As of now, I’ve probably ridden 3 hours on the rollers, It’s definitely a lot more like riding outside – the bike moves around a lot, and you need to pay more attention. It feels really weird at first, but as the instructions note, that goes away after a while. And while it is possible to stand up in a normal way, it feels really weird to have the bike oscillate forwards and backwards when you sit back down. You still have the “endless 2% hill” feeling because of the constant resistance – I had no idea how much I look forward to small undulations – but overall it’s pretty good. And quiet enough that I can keep the TV volume down, a big benefit since the guest room is underneath our bedroom and I sometimes like to ride early on the weekends.

My tip – it’s a lot easier to start if you have a horizontal surface on which to put your hand. You can start with slowly supporting yourself, and then slowly lift your hand. I found that easier than a doorway, though there are times when you’d like to have support on both sides.

So, what are the cons? Here’s my list:

  • Price. Unless you’re riding a bike in the $3K range, they’re probably more than you want to spend.
  • Resistance range. The resistance unit goes up really high, but even on zero, there’s a fair bit of resistance. You can reduce that by removing the belt to the resistance unit – which I did accidentally one time – but it would be nice if zero really meant zero. And I’d like the lowest to be a little lower, because riding at low intensities – such as a recovery ride – are going to have you riding fairly slowly, which gives you less stability.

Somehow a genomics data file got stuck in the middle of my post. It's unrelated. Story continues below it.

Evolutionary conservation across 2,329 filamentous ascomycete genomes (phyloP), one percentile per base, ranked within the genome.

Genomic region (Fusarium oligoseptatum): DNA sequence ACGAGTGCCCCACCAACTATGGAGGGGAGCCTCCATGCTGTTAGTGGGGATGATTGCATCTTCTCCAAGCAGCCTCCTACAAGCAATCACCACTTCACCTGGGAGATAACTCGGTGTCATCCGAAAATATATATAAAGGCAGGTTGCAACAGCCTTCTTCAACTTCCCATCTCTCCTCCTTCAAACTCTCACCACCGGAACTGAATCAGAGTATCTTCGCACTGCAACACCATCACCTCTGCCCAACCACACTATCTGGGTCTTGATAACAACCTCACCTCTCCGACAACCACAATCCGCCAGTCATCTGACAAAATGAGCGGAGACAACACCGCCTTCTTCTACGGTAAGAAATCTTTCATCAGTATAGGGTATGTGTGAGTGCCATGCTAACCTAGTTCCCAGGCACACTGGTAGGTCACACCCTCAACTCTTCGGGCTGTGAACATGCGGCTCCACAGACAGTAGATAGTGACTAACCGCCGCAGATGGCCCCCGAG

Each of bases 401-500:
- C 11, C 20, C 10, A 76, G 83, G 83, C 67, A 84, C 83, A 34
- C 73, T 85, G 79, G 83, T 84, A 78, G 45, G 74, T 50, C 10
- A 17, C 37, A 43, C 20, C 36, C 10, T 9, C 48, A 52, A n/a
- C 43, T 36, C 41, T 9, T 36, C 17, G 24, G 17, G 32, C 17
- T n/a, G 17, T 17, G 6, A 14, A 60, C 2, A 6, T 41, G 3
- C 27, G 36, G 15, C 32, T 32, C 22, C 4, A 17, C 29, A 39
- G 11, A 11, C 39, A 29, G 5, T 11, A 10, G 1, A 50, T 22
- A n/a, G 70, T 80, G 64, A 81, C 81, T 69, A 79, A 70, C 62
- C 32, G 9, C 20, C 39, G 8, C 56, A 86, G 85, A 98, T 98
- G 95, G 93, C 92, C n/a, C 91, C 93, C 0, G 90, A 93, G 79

• The resistance adjustment is possible to hit with your cleats, and you may end up riding on 1 when you really want to be riding on 0.
  • The rollers are big and non-foldable. However, the back roller bumper is perfectly positioned to hold the unit upright when you lean it against a wall, and I happen to have a perfect slot in which to store them – as soon as I clean all the junk out of it.
  • There is no first aid kit. I have some scratches on my left forearm from falling into a shelf, and bruise on my right shoulder from a tip over. Both happened when I was stopping – no issues while I was riding.

Over time, I hope to be able to work up to this, without too much of this.

Ff you can afford them, they’re great. If you want another opinion, go read Fatty’s review.

Faster #7 – Heart Rate Monitors

Lots of the cool guys have heart rate monitors. Should you get one?

I’m going to assume that you are doing a set of structured workouts.

So, if you’re doing that, you need to set your training zones. You can do that by taking a percentage that you determine use 220-age or one of the other formulas, and then train based on that.

But there are a few problems with that. First of all, none of the formulas to determine max hr are of much use, as there are wide variances of maximum heart rate across the population.

But even if that formula does work for you, it’s a poor way to set ranges.